Cloud Peak Energy near Decker (MIS)

A Burlington Northern Santa Fe train is loaded with coal in this aerial view of the Cloud Peak Energy Spring Creek Mine near Decker. Cloud Peak, which mines coal in Wyoming and southeast Montana, reported a $215 million loss in 2015 as coal exports floundered.

LARRY MAYER for Missoulian

BILLINGS – In Rosebud County, where coal is king, Robert Lee and his fellow county commissioners asked the state Department of Revenue what it would mean to the county’s bottom line if half of Colstrip Power shut down.

Montana’s tax collector responded in three sobering pages, which Lee thumbed through Friday at his commissioner’s desk. Colstrip Power Plant, which is actually a complex of four different coal-fired generators collectively cranking out enough electricity for 1.6 million homes, pays for 80 percent of the taxes in Rosebud County, population 9,329.

Coal’s in trouble because of the changing world markets and tougher pollution regulations. The shuttering of Colstrip units 1 and 2 seems more likely by the day.

“What we’re talking about is $14.2 million. That’s what the county, the schools and the state are going to lose,” Lee said. “It’s about $4 million in Rosebud County.”

The county and the local school district would probably both raise taxes to fill the void, Lee said. The real loss will be to the workers and businesses tied to Colstrip. Right now, a lot of political energy is being spent on fighting regulations and trying to keep all of Colstrip operational, which is the focus of Lee and Montana’s pro-coal politicians.

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But what if coal doesn’t make a comeback, asks Chris Mehl of Headwaters Economics. On Friday, the economic research group in Bozeman issued a study mapping coal’s steady economic decline. Because of competition from cheap natural gas, as well as regulatory pressure and sagging export sales, coal isn’t likely to rebound, Headwaters concluded.

Montana’s four primary coal counties – Big Horn, Musselshell, Richland and Rosebud – are going be harmed as coal collapses, Mehl said. The state’s focus should be on coming up with a plan to help those communities transition, as well as figuring out a how it will replace coal energy and tax revenue from coal.

“The real question is what do you do with these Montana counties that are coal dependent if the property tax base in some of these counties continues to decline?” Mehl said. The rest of the Montana economy will weather the transition.

Headwaters contends that coal’s best years are done. U.S. coal production peaked in 2008 at 1.17 billion tons annually, according to the federal Energy Information Administration. Production in 2015 was 900 million tons.

Last year, natural gas replaced coal as the nation’s leading fuel for producing electricity. Cheaper natural gas, coupled with regulations like tighter mercury pollution controls on power plants, are eroding coal’s energy market share, according to Headwaters.

Coal exports to the Asian Pacific, potentially a major destination for Montana and Wyoming coal, have tanked as global coal prices sink to levels at which exports are no longer profitable. Last week, Cloud Peak Energy, which mines coal in Wyoming and southeast Montana, reported a $215 million loss in 2015 as coal exports floundered. The company forecasted a dim outlook for exports in 2016, as well.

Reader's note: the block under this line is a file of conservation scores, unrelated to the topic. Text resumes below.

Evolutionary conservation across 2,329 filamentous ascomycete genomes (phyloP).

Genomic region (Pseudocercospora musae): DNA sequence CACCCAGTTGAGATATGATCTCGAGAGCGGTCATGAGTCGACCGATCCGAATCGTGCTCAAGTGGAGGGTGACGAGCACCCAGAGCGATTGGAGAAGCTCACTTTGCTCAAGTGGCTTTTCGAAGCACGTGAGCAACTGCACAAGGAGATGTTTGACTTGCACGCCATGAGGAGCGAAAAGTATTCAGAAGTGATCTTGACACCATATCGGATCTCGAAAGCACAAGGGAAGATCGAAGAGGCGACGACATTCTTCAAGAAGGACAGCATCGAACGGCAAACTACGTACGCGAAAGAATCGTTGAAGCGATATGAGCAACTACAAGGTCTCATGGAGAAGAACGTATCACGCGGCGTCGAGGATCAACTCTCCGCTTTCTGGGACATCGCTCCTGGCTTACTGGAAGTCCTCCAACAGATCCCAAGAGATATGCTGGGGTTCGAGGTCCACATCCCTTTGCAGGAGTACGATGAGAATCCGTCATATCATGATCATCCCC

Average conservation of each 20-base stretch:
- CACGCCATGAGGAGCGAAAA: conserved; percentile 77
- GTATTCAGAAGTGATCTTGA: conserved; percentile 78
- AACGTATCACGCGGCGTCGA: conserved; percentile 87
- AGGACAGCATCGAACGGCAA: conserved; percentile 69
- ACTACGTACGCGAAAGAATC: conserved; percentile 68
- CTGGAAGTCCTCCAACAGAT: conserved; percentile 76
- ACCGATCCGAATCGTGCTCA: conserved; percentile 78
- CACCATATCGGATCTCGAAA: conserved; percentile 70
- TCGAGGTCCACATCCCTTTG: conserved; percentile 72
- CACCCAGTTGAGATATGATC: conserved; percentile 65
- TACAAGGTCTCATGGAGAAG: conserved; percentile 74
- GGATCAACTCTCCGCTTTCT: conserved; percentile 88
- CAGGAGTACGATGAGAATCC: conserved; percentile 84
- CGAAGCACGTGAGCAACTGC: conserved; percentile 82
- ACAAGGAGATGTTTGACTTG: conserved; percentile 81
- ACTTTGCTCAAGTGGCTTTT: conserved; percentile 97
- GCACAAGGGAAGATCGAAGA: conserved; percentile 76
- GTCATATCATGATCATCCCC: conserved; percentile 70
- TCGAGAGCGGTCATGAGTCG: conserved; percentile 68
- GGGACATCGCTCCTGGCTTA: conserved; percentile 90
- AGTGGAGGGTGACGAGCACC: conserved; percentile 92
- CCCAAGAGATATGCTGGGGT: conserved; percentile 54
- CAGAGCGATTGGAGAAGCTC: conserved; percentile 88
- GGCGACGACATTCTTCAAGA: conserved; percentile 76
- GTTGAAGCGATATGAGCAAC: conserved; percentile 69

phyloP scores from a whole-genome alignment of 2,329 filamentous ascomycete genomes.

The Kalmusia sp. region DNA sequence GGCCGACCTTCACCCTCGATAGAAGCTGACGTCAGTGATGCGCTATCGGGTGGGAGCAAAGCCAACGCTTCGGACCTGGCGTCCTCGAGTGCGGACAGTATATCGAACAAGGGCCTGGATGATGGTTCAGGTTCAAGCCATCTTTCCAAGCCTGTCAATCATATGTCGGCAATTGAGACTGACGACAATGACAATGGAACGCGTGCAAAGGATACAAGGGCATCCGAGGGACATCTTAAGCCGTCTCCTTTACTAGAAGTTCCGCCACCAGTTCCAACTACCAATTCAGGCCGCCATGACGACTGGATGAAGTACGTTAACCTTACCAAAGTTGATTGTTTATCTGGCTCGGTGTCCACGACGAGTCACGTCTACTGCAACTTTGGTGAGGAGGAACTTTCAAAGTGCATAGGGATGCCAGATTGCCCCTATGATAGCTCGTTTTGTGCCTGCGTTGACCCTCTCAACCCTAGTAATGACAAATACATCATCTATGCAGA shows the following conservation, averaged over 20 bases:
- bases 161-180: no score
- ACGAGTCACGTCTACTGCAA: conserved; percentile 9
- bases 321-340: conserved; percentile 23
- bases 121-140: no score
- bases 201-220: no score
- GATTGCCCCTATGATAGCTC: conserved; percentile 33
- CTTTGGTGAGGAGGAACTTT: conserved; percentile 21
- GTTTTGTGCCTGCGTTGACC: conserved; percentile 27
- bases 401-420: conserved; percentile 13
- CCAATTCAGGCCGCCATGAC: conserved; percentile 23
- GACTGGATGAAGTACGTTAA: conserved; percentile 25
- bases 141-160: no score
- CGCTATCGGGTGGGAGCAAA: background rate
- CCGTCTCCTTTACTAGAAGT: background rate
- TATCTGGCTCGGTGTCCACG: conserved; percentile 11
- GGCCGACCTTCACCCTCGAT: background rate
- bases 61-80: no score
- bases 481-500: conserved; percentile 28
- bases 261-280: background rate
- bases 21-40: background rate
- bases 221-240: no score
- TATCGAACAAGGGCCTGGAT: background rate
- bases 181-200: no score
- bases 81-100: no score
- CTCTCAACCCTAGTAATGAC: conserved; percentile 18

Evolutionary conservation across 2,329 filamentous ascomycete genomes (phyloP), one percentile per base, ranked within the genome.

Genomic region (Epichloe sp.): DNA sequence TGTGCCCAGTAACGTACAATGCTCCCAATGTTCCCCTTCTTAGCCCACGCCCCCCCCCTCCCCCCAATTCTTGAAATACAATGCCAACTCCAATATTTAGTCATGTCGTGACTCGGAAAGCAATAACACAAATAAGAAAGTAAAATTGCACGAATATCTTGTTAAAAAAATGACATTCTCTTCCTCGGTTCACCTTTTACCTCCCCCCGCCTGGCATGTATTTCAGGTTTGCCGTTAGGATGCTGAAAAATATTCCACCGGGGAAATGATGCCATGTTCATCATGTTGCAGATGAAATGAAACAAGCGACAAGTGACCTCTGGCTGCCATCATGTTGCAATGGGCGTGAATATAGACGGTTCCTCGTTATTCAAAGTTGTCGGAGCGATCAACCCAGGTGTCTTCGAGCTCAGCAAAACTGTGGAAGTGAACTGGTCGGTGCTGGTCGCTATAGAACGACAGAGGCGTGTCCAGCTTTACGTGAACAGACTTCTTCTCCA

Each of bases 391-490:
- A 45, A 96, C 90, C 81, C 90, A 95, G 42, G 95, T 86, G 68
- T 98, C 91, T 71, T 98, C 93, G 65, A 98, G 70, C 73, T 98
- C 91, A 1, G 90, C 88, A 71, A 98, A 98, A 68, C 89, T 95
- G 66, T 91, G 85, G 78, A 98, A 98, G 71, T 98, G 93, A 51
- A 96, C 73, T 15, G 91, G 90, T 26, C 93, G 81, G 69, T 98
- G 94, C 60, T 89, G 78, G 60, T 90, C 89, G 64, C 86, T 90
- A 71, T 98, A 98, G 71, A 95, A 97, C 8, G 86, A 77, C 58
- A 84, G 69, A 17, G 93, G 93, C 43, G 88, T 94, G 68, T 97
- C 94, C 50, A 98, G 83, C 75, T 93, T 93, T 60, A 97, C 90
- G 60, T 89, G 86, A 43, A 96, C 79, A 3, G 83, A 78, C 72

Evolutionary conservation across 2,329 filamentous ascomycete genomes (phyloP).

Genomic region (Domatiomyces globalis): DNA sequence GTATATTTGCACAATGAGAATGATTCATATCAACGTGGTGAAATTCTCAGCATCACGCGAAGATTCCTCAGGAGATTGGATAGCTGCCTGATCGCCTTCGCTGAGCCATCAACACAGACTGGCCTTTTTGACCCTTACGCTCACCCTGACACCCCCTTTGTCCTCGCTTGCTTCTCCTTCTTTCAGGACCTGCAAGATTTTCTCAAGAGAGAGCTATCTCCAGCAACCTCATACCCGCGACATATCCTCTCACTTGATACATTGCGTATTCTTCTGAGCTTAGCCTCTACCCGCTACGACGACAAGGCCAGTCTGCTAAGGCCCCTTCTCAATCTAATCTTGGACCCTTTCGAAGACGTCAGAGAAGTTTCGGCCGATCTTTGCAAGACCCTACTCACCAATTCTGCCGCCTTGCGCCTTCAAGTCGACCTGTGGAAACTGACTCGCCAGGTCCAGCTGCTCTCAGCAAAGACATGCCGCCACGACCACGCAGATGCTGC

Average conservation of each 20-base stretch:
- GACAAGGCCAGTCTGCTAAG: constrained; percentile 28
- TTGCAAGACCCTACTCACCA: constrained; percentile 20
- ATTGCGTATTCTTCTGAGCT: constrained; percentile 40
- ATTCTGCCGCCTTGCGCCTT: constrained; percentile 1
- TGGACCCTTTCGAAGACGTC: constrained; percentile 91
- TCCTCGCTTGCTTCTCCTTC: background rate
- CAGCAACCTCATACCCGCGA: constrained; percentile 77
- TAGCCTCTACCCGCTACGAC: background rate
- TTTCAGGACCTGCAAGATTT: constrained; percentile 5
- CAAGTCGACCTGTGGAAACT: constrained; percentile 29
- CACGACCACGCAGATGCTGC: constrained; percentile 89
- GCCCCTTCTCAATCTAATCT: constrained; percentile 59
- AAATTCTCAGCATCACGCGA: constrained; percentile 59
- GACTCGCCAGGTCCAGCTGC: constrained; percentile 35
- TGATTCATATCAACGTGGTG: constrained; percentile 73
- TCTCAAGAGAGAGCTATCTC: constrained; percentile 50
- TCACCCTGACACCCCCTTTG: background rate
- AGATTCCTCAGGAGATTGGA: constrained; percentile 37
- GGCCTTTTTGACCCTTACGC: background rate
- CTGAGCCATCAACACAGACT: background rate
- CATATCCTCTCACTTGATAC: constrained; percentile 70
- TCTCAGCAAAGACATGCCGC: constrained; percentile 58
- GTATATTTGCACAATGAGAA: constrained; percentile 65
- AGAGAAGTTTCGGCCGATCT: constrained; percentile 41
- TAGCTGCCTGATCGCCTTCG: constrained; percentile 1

Another challenge is states and energy customers wanting to drop coal power. In Washington and Oregon, where three of Colstrip’s five owners sell electricity, ratepayers and state governments are pushing for utilities to get out of Colstrip.

Puget Sound Energy, which owns half of Colstrip units 1 and 2, is being asked to shut down both units in seven years or less.

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The Headwaters report runs counter to a report released last November by the University of Montana’s Bureau of Business and Economic Research.

The BBER study predicted that 7,500 Montana jobs would be lost in the next 10 years to compliance with the federal Clean Power Plan, which calls for a 47 percent cut in Montana’s carbon dioxide emissions by 2030. Lost property tax revenue would hit $474.5 million in 2030.

Cloud Peak argues that Headwaters is exaggerating coal’s decline.

“The Obama administration’s own forecasters project coal will continue to be an important part of America’s energy mix for decades to come, with a quarter or more of the nation’s electricity coming from coal,” said Rick Curtsinger of Cloud Peak. “In addition, Asian nations, with growing middle classes and millions rising up out of poverty, will need more electricity with much of that generated by coal.

“Crippling not only coal communities but also those that depend on affordable electricity for manufacturing will benefit a select few of the president’s financial backers that have bet big on expensive wind and solar projects. Headwaters’ previous studies have proven faulty and biased, so policymakers should take any new findings from them cautiously and find out who commissioned their work.”

That forecast for U.S. coal use cited by Curtsinger comes from the Environmental Protection Agency’s Clean Power Plan.

In 2014, Cloud Peak’s Spring Creek Mine paid Montana $42 million in taxes and coal royalties, Curtsinger said. The coal company also spent $18 million on goods and services and contributions Montana.

Cloud Peak contends that coal has a role in America’s future even if natural gas prices remain low. Natural gas development will require pipelines and other infrastructure, which assures coal will be in the mix.

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